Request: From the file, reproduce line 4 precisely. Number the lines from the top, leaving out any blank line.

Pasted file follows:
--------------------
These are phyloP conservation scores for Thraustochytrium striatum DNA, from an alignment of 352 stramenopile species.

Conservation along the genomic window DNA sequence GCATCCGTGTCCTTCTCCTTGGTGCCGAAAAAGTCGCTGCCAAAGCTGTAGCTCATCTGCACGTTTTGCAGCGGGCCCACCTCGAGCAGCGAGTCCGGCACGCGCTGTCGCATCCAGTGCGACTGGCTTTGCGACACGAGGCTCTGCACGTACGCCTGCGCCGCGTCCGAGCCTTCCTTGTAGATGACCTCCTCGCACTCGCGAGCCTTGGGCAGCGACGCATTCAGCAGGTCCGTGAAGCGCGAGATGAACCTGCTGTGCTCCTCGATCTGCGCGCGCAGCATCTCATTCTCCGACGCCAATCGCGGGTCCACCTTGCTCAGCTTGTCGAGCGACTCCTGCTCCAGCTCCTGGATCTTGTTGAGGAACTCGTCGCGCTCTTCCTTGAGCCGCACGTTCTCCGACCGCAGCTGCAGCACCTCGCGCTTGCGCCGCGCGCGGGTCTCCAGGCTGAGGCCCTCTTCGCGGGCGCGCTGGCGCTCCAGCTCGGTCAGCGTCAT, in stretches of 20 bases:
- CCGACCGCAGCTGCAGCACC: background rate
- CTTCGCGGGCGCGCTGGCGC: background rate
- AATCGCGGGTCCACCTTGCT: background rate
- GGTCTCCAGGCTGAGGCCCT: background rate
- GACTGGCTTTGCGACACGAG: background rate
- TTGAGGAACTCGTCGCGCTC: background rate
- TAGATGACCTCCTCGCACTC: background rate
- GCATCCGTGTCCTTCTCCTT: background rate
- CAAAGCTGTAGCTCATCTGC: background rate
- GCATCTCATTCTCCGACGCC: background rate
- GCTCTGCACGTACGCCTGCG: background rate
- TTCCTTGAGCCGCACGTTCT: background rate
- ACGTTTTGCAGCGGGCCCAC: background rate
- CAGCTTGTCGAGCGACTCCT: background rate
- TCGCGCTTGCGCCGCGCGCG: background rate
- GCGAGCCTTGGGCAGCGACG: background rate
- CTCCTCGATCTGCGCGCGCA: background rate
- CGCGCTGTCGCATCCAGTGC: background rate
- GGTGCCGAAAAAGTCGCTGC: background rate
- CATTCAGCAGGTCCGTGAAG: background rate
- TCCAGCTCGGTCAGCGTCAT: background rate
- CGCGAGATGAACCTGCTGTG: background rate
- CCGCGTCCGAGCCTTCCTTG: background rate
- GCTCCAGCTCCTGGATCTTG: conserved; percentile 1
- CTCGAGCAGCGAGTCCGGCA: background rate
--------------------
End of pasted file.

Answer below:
- CTTCGCGGGCGCGCTGGCGC: background rate